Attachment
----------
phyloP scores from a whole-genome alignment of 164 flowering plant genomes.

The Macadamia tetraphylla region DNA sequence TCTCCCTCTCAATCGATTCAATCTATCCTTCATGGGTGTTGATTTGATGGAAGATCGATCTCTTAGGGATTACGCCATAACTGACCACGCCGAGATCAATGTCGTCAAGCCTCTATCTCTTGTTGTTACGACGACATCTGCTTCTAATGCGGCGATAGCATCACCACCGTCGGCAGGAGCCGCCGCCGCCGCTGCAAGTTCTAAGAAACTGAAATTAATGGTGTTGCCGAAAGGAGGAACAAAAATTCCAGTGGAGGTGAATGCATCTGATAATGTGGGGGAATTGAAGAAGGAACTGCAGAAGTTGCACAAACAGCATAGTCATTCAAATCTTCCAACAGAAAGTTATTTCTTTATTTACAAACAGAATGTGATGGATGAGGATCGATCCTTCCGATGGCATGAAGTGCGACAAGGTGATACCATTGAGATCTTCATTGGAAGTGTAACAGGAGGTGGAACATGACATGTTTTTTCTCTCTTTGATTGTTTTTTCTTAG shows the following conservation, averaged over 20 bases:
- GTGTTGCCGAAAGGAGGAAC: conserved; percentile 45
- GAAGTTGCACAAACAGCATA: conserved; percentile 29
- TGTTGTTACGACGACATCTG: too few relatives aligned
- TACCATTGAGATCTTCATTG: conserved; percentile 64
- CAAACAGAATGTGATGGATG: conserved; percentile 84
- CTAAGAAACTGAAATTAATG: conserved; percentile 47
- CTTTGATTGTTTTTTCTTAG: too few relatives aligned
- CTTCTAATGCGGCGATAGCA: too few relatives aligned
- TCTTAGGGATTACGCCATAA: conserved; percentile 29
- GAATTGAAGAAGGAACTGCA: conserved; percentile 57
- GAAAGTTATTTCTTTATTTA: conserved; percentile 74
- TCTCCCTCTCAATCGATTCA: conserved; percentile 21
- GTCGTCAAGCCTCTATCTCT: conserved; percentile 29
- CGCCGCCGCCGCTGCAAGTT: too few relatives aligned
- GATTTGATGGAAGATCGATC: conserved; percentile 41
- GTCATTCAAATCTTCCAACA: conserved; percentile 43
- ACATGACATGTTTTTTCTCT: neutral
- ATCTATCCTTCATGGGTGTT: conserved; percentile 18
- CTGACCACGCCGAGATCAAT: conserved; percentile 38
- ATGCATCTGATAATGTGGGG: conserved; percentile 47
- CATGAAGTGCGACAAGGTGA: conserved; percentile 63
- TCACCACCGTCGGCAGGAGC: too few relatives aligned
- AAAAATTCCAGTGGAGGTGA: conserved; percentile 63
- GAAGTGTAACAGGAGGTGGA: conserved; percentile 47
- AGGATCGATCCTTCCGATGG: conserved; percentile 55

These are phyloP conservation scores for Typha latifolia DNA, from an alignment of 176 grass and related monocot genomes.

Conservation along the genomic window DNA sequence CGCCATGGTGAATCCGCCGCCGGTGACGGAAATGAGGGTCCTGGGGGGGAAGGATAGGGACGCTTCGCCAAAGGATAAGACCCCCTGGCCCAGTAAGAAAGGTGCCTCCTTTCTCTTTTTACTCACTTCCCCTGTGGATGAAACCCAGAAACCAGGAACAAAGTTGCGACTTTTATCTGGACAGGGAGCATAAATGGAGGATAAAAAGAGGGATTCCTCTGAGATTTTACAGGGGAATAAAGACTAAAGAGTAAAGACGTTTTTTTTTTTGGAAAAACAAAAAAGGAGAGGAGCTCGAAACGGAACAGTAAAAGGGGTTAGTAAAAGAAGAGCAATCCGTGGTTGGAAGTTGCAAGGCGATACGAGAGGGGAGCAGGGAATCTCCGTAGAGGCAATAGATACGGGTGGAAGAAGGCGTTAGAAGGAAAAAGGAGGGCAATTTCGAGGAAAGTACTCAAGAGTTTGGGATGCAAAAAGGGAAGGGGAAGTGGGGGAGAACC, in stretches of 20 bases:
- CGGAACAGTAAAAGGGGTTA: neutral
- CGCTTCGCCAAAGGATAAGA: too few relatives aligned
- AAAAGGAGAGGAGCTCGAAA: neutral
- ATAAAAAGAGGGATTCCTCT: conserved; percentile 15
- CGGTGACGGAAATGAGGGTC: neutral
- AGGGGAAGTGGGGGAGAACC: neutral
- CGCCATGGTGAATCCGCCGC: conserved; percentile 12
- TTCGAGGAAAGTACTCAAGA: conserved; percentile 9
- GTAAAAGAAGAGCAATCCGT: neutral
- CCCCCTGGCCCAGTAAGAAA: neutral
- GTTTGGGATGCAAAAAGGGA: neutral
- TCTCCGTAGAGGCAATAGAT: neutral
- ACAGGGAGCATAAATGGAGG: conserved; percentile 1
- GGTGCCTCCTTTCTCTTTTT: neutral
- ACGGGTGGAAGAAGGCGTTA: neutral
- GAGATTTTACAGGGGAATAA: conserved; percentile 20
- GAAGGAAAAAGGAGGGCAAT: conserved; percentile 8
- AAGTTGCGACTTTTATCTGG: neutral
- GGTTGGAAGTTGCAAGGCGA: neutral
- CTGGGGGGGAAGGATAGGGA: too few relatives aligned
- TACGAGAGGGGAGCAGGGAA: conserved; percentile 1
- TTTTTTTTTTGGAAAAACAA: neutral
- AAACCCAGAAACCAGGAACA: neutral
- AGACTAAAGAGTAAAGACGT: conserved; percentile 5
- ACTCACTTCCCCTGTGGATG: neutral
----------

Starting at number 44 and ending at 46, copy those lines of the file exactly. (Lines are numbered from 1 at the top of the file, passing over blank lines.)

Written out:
- ACGGGTGGAAGAAGGCGTTA: neutral
- GAGATTTTACAGGGGAATAA: conserved; percentile 20
- GAAGGAAAAAGGAGGGCAAT: conserved; percentile 8